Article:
With vulnerability assessments becoming a regulatory requirement from many global governments, the service is predicted to grow, says Frost & Sullivan.
New analysis from the research company finds the global vulnerability assessment products market earned revenue of $297.5 million in 2007, and estimates this to more than triple by 2014, to reach just under $1 billion.
"Growth in this market has traditionally been driven by the fear of penalty, and will be further spurred by renewed focus on existing laws and passed deadlines," says Frost & Sullivan analyst Chris Rodriguez.
However, the local market has only recently started discussing and implementing regulations around vulnerability checks. Most notable is the Protection of Personal Information Bill (colloquially known as the Privacy Bill), which aims to promote the protection of personal information processed by private and public bodies.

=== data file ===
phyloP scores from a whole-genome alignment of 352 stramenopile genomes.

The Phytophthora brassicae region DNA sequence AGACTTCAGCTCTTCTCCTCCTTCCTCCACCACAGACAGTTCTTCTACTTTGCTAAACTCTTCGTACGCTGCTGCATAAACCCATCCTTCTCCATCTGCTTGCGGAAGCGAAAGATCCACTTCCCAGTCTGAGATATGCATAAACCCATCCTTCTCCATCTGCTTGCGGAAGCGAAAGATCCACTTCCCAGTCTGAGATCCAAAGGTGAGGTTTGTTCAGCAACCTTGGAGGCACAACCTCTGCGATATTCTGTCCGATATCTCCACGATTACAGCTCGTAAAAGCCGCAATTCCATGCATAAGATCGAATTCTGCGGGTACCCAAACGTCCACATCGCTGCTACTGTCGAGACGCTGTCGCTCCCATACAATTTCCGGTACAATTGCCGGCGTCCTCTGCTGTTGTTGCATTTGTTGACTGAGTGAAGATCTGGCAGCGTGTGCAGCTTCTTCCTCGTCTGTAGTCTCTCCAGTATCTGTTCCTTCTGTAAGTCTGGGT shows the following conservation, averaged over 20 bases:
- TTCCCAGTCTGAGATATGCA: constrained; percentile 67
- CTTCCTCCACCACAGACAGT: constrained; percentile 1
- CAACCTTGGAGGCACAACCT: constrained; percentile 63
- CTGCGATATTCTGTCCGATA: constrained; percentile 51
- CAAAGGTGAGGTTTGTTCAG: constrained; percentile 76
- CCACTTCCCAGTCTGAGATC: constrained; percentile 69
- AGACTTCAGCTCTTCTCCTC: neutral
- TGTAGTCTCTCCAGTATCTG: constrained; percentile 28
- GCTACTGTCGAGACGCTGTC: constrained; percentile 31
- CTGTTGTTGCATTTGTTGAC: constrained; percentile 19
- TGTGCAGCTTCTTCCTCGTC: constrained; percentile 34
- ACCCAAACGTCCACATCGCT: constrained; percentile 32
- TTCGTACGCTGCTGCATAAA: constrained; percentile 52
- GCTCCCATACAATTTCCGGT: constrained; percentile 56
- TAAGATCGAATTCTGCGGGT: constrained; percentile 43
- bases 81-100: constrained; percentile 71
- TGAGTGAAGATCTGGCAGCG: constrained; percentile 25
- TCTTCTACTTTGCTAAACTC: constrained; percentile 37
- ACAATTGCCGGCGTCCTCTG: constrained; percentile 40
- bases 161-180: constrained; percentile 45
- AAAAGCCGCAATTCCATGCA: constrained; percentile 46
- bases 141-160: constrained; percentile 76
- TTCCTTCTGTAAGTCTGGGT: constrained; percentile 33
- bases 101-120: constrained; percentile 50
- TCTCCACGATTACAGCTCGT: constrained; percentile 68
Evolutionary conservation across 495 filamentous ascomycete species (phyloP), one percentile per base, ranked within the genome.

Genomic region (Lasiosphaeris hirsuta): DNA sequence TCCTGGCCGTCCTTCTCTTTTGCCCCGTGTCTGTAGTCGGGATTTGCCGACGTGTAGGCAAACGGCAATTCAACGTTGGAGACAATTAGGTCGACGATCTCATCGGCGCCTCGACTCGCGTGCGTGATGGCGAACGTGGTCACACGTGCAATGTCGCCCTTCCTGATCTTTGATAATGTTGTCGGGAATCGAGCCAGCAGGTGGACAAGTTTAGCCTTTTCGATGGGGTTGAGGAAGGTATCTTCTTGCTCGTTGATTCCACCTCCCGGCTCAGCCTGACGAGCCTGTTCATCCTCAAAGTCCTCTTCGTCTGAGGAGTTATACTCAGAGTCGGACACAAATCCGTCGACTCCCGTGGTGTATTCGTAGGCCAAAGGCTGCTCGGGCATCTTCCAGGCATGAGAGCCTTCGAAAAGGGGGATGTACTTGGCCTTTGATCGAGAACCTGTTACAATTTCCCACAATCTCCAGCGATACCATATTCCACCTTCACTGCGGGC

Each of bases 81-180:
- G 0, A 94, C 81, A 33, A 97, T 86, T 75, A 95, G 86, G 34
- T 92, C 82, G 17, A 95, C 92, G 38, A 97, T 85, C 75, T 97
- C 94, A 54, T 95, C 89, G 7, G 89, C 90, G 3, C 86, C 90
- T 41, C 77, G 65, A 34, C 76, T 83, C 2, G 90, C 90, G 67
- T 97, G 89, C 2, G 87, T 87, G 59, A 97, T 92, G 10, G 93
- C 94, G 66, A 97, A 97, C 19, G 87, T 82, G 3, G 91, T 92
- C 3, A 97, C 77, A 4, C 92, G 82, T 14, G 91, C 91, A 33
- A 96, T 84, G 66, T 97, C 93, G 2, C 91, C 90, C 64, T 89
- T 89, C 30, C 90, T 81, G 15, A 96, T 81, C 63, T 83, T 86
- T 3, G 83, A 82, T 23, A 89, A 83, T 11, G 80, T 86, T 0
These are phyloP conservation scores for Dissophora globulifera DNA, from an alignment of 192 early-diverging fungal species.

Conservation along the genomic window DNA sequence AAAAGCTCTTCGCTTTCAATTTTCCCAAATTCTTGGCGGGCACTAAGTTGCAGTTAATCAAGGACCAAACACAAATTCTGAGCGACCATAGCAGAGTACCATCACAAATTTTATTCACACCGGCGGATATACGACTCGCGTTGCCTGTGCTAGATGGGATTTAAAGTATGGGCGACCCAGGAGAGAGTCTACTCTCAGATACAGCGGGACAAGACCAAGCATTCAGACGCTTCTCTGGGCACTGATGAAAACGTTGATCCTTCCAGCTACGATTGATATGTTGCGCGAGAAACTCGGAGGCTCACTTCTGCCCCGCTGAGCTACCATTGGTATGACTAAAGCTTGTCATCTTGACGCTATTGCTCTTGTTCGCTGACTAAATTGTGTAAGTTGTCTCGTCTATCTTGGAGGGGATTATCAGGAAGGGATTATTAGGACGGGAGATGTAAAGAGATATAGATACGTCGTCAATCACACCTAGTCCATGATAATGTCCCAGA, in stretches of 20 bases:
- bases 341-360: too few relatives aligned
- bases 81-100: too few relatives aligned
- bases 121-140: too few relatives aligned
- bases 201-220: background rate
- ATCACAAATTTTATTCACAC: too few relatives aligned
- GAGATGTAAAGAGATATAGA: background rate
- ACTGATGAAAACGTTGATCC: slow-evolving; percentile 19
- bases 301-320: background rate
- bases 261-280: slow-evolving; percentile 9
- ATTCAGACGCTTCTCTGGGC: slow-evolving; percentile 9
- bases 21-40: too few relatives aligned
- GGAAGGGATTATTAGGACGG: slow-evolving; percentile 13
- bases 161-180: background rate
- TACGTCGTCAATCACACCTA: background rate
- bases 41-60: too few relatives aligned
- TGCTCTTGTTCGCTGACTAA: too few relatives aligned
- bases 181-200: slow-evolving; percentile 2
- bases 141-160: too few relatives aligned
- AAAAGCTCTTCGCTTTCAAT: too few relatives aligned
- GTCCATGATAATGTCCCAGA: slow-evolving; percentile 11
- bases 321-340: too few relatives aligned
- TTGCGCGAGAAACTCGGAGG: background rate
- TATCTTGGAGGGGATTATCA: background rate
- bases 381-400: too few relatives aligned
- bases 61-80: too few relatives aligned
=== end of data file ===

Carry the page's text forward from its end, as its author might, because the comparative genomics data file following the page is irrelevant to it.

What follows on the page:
Most of the regulations will primarily affect government organisations, financial institutions and retailers, which Rodriguez says results in high adoption rates across every vertical market.
"The vulnerability assessment products market is starting to show symptoms of commoditisation," explains Rodriguez. "In this market, it is vital to differentiate and innovate through new features or business models."
Vulnerability assessment products have been around for a long time, considering the high rate of change in technology markets. As this market moves toward maturity, there has been less competition based on innovative features. Competing solely on price, in a period of slowed economic growth, is a dangerous proposition, he states.